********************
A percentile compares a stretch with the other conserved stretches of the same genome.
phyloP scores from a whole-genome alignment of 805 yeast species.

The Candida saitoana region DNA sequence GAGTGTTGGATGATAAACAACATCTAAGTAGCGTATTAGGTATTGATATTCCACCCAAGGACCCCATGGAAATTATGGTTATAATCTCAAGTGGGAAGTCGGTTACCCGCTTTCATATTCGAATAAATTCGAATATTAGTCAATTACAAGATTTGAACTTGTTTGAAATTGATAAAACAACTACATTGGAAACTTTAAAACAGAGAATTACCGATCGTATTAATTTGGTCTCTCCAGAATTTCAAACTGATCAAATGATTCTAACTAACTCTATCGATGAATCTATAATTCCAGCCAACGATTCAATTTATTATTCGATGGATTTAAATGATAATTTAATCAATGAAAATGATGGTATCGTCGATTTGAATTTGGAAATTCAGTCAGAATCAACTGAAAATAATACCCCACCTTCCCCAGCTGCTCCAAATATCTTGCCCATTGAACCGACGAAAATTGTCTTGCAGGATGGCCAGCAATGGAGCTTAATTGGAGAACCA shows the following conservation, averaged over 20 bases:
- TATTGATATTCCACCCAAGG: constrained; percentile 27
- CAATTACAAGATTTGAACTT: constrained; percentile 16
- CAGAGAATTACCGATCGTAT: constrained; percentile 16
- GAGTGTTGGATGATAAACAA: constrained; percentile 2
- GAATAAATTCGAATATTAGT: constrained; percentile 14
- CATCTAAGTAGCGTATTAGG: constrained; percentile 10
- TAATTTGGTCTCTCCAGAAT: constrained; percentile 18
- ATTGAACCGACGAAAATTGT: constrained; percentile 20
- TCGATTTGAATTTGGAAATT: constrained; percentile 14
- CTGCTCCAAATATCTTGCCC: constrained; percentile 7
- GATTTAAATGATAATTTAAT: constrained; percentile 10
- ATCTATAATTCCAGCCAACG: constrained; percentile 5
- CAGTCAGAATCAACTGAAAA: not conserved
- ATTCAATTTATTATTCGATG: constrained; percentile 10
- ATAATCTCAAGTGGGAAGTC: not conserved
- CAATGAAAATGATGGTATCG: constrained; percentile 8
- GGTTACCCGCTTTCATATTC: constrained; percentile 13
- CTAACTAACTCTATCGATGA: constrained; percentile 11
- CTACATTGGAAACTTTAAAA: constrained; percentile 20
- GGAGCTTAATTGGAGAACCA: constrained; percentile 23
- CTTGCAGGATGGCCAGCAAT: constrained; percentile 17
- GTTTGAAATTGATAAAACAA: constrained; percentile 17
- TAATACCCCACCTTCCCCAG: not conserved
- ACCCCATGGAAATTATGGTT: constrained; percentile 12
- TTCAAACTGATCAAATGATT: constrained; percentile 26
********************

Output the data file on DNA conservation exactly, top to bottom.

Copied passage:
A percentile compares a stretch with the other conserved stretches of the same genome.
phyloP scores from a whole-genome alignment of 805 yeast species.

The Candida saitoana region DNA sequence GAGTGTTGGATGATAAACAACATCTAAGTAGCGTATTAGGTATTGATATTCCACCCAAGGACCCCATGGAAATTATGGTTATAATCTCAAGTGGGAAGTCGGTTACCCGCTTTCATATTCGAATAAATTCGAATATTAGTCAATTACAAGATTTGAACTTGTTTGAAATTGATAAAACAACTACATTGGAAACTTTAAAACAGAGAATTACCGATCGTATTAATTTGGTCTCTCCAGAATTTCAAACTGATCAAATGATTCTAACTAACTCTATCGATGAATCTATAATTCCAGCCAACGATTCAATTTATTATTCGATGGATTTAAATGATAATTTAATCAATGAAAATGATGGTATCGTCGATTTGAATTTGGAAATTCAGTCAGAATCAACTGAAAATAATACCCCACCTTCCCCAGCTGCTCCAAATATCTTGCCCATTGAACCGACGAAAATTGTCTTGCAGGATGGCCAGCAATGGAGCTTAATTGGAGAACCA shows the following conservation, averaged over 20 bases:
- TATTGATATTCCACCCAAGG: constrained; percentile 27
- CAATTACAAGATTTGAACTT: constrained; percentile 16
- CAGAGAATTACCGATCGTAT: constrained; percentile 16
- GAGTGTTGGATGATAAACAA: constrained; percentile 2
- GAATAAATTCGAATATTAGT: constrained; percentile 14
- CATCTAAGTAGCGTATTAGG: constrained; percentile 10
- TAATTTGGTCTCTCCAGAAT: constrained; percentile 18
- ATTGAACCGACGAAAATTGT: constrained; percentile 20
- TCGATTTGAATTTGGAAATT: constrained; percentile 14
- CTGCTCCAAATATCTTGCCC: constrained; percentile 7
- GATTTAAATGATAATTTAAT: constrained; percentile 10
- ATCTATAATTCCAGCCAACG: constrained; percentile 5
- CAGTCAGAATCAACTGAAAA: not conserved
- ATTCAATTTATTATTCGATG: constrained; percentile 10
- ATAATCTCAAGTGGGAAGTC: not conserved
- CAATGAAAATGATGGTATCG: constrained; percentile 8
- GGTTACCCGCTTTCATATTC: constrained; percentile 13
- CTAACTAACTCTATCGATGA: constrained; percentile 11
- CTACATTGGAAACTTTAAAA: constrained; percentile 20
- GGAGCTTAATTGGAGAACCA: constrained; percentile 23
- CTTGCAGGATGGCCAGCAAT: constrained; percentile 17
- GTTTGAAATTGATAAAACAA: constrained; percentile 17
- TAATACCCCACCTTCCCCAG: not conserved
- ACCCCATGGAAATTATGGTT: constrained; percentile 12
- TTCAAACTGATCAAATGATT: constrained; percentile 26